Your doctor prescribed you a drug, and since you’ve been on it you’ve noticed other new pains or problems. When asked about a possible connection between the two, what is your doctor’s response? A new study released this week found that doctors will often dismiss a patient’s concerns and the possibility of a link.
In a survey of 650 patients, taking cholesterol-lowering drugs called statins, who reported having adverse drug reactions, many said their physicians denied that the drug could be connected to their symptoms, Dr. Beatrice A. Golomb of the University of California at San Diego and her colleagues found.
“Physicians seem to commonly dismiss the possibility of a connection,” Golomb told Reuters Health. “This seems to occur even for the best-supported adverse effects of the most widely prescribed class of drugs…Clearly there is a need for better physician education about adverse effects, and there is a strong need for patient involvement in adverse event reporting.”
On the results of the study:
The investigators were “surprised” at how frequently patients reported that their doctors dismissed their concerns, Golomb said. While her study wasn’t designed to find out why, the researcher notes that while the pharmaceutical industry is sure to get the word out about a drug’s benefits, there is “really no corresponding interest group to make sure that physicians learn about adverse effects.”
[Reuters Health 8/28/07]
No question about it: educating physicians is left to the drug manufacturers and the reps they send into doctors’ offices armed with the companies’ own reports and fact sheets (not to mention freebies emblazoned with the name of their latest blockbuster drug and complimentary lunch for the office).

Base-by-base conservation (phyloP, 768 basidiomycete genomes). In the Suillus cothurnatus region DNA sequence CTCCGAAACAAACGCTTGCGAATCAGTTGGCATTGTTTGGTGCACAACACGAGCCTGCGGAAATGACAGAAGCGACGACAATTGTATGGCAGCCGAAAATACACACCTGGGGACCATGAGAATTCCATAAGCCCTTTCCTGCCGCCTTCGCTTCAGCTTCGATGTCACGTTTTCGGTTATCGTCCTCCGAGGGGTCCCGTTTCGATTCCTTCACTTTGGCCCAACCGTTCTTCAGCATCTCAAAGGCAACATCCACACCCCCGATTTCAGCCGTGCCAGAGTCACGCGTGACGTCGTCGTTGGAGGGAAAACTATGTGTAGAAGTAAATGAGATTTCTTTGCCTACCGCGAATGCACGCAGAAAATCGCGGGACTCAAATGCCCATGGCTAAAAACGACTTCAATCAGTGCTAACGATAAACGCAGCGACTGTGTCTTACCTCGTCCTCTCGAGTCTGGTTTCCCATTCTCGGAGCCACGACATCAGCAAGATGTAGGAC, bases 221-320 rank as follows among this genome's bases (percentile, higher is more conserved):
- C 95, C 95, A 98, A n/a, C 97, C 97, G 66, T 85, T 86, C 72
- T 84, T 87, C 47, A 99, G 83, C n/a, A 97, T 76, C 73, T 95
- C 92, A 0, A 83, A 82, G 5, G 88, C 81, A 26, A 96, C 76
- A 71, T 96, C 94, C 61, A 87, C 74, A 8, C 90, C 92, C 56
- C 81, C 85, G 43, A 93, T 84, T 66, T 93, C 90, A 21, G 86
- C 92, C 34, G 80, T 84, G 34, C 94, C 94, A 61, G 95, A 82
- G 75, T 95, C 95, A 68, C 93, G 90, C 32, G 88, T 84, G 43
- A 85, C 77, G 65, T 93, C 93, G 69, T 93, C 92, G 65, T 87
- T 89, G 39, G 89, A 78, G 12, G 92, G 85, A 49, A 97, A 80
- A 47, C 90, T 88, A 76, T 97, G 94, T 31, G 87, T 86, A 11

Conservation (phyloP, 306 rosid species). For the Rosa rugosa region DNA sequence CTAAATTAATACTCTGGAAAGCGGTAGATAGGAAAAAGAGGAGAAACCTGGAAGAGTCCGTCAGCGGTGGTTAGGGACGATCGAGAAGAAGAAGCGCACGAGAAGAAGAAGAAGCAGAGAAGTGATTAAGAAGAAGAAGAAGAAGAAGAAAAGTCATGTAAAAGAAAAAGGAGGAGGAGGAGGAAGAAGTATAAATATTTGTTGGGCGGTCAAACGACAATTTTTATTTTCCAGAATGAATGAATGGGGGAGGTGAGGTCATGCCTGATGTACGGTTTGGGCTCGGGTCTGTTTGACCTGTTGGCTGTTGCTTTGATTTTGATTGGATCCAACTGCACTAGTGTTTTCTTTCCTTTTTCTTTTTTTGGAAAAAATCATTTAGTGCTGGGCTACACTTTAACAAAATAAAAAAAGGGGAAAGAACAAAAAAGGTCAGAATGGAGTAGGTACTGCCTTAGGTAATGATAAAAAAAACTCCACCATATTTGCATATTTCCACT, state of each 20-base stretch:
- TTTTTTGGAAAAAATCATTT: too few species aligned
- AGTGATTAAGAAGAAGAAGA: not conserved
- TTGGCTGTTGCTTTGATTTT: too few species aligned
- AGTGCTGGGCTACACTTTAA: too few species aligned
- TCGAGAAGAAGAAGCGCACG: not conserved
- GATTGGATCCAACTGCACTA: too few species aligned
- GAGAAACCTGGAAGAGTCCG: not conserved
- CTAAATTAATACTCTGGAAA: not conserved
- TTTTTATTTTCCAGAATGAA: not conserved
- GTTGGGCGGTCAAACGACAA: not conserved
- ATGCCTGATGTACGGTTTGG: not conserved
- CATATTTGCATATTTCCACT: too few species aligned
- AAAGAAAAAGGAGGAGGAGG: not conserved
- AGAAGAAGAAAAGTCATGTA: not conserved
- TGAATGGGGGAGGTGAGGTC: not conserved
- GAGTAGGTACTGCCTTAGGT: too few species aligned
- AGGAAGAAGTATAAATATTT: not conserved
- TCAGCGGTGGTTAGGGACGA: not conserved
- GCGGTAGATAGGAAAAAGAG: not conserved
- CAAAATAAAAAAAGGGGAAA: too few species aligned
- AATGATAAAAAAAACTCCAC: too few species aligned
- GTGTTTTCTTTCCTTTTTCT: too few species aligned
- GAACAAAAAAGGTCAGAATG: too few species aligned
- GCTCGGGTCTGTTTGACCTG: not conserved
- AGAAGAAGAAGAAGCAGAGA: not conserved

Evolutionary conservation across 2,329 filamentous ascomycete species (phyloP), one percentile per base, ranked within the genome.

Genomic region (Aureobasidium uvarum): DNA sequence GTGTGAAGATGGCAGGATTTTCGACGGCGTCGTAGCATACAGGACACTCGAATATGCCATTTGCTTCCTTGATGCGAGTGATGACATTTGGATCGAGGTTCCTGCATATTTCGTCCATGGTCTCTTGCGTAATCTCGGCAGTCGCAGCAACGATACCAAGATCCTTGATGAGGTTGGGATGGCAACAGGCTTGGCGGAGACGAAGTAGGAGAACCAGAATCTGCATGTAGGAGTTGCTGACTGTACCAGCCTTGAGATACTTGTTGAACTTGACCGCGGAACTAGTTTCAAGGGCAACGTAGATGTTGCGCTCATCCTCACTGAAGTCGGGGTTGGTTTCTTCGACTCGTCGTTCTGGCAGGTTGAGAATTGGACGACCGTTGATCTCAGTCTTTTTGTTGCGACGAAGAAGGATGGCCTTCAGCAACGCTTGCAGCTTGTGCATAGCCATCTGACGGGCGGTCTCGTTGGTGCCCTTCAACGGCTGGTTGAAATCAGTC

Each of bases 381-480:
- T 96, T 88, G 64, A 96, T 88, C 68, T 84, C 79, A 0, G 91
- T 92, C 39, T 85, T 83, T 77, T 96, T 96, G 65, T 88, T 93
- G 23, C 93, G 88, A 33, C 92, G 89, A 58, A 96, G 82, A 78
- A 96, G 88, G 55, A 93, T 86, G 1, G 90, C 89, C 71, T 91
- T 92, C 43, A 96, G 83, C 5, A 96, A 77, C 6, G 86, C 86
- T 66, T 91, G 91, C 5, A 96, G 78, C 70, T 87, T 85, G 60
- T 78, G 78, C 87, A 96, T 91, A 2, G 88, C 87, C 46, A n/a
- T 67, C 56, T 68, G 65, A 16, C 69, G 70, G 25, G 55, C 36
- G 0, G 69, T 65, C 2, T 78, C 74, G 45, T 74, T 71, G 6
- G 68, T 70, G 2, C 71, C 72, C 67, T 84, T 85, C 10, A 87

Just ask Gwen Olsen. This ex-pharmaceutical rep marketed drugs to doctors for 15 years… and is now speaking out. Watch this video and listen to what drug reps are telling – or not telling – your doctor. Gwen reveals exactly what she was instructed to do: minimize side effects, disclose less, sidestep concerns, repeat the company line, give marketing information and not actual medical information. It is truly eye-opening and disturbing.
Hearing this, it’s no surprise then that the study found:
In the great majority of cases, the patient, not the doctor, initiated the discussion [about the link between their symptoms and taking a statin].
Forty-seven percent of patients with muscle problems or cognitive problems said their doctors dismissed the possibility that their symptoms were statin-related, while 51 percent of patients with peripheral neuropathy, a type of nerve pain affecting the extremities, said their doctors denied a possible connection with statins.
…despite the fact that:
The best-known side effects of statins, which include widely prescribed drugs such as Lipitor and Zocor, are liver damage and muscle problems, although statins have also been tied to changes in memory, concentration and mood, among other problems.
So either doctors are badly mis- or under-informed about side effects of the drugs they’re prescribing, or its in their own self-interest to keep the patient on the drug.
Patients should be aware of the potential adverse effects of any medication they’re taking, [Golomb] said. And those who find their doctors dismiss their concerns should probably look elsewhere for medical care, she added. “In general patients should always have physicians that they feel are hearing them.”
Is your doctor hearing YOU?